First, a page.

Maisie Williams: “I think it’s sad that you only get to see one type of beautiful on screen”

Maisie Williams’ career is going well. On top of starring as Arya Stark on the biggest show on television, she has a lead role in Early Man, an upcoming animated movie from the people behind the Wallace & Gromit series; a part as Wolfsbane in X-Men spinoff The New Mutants; and plenty of opportunities in the acting world if she wants them. But even for someone with her reputation, Hollywood is a tough place to thrive, as she related to The Irish Times:

It’s only now I’m starting to realise the characters that are available to me because of the way I look and the characters that aren’t available to me. It’s a very shallow industry. And I don’t look like someone who is cast in roles that are, well, sexualised. Don’t get me wrong. I’m completely in awe of Hollywood’s leading ladies. I love looking at those totally jaw-droppingly beautiful women. But I think it’s sad that you only get to see one type of beautiful on screen.

Williams’ experience in Hollywood has been pretty unique thus far. She was cast as Arya Stark when she was just 13. It was her first acting role of any kind, and for a long time, she didn’t have to deal with the stresses of trying to break into the industry or compete for roles. When you’re playing a character as good as Arya Stark, why go elsewhere?

But Game of Thrones is almost over, and the young cast members who got their starts on the show — including Williams, Sophie Turner and Isaac Hempstead Wright — will soon have to fend for themselves. With the connections they’ve made and the experience they gained, I’m sure they’ll be fine, but it will be interesting to see them play a new ballgame.

Williams has been able to sidestep the shallower parts of the industry partly because Game of Thrones has acted as her “safety blanket,” but also because of how she was raised, as she described to the Times:

I didn’t even know what the word feminist meant until I became actress. Within my family I never felt that I had to conform to any kind of types. I had no idea about what was typically male or typically female. I didn’t even know about skin colour. I used to go trampolining with two guys called Andy. One of them was black and one of them was white. And I remember I was invited to a birthday party by one of the Andys, and Mum said, ‘It’s the black Andy.’ And I asked, ‘Which one is the black Andy?’ I didn’t even know. But I think it’s quite lovely that I was so clueless.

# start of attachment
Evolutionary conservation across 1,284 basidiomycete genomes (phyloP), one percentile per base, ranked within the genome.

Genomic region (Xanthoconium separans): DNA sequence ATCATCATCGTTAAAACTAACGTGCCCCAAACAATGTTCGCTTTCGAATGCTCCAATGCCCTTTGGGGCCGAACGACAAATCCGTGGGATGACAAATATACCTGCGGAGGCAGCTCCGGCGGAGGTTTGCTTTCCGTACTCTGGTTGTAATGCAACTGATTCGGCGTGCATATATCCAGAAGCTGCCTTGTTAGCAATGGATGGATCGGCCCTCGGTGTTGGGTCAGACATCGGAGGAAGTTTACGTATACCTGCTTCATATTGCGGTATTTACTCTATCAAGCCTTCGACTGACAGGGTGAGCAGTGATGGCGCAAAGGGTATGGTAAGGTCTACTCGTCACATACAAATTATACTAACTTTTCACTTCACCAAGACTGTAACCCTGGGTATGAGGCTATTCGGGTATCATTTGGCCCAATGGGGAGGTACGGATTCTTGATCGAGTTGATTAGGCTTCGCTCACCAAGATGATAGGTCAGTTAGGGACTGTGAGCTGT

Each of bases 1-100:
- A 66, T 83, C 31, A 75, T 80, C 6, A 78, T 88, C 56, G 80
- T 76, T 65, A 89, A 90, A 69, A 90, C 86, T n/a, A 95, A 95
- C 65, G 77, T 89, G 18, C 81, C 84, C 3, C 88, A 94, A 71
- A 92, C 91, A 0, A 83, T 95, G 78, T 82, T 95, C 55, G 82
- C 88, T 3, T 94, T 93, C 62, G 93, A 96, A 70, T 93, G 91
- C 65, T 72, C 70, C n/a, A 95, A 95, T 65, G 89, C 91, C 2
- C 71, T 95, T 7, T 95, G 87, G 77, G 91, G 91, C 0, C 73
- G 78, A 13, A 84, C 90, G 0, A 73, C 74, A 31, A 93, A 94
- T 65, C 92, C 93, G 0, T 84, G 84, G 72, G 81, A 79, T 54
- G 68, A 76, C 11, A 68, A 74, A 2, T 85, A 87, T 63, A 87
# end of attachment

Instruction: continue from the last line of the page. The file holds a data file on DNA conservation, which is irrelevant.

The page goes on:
That sounds a little like an Arya-esque upbringing, despite all the restrictions placed on women in Westerosi society. It reminds me of Arya describing the time she shot arrows in the Winterfell courtyard while Ned watched, smiling. “I knew what I was doing was against the rules, but he was smiling so I knew it wasn’t wrong. The rules were wrong.”

Williams also talked a bit about Early Man, with which she has a deeper connection than I assumed. “Growing up, I loved Chicken Run, because it’s driven by Ginger, who is such a fantastic character,” she said. “So to be a part of that same world and to be playing another woman who is popular for her talents and not for her looks, and whose main story arc has nothing to do with the interest of boys, is very cool.”

[Aardman animations is] such a huge part of life in the southwest [of England]. I hold Aardman animation very close to my heart. It was huge, obviously, in my school growing up, to the point where I used to do claymation with my friends. We’d make these little stop-motion stories. There was a lot of stop in our stop-motion. But I’d never actually been to Aardman Studios. It was really exciting to look down at these little plasticine figurines. I would have been thrilled to just see the Chicken Run characters or the Wallace & Gromit characters. But to hold Goona, who I get to bring to life, was a total dream come true. It was all my Christmases come at once.

Who else wants to see those homemade step-motion movies?

Anyway, appearing in so many high-profile projects also means that there are a lot of action figures out there molded in Williams’ image, and she’s determined to put them to good use. “My nephew is not old enough to have seen Game of Thrones,” she says. “So he doesn’t quite understand the small collection of characters I’ve given him. Someday, as he grows up, he’s going to realise, and think, Hang on a minute – all these characters are you.”

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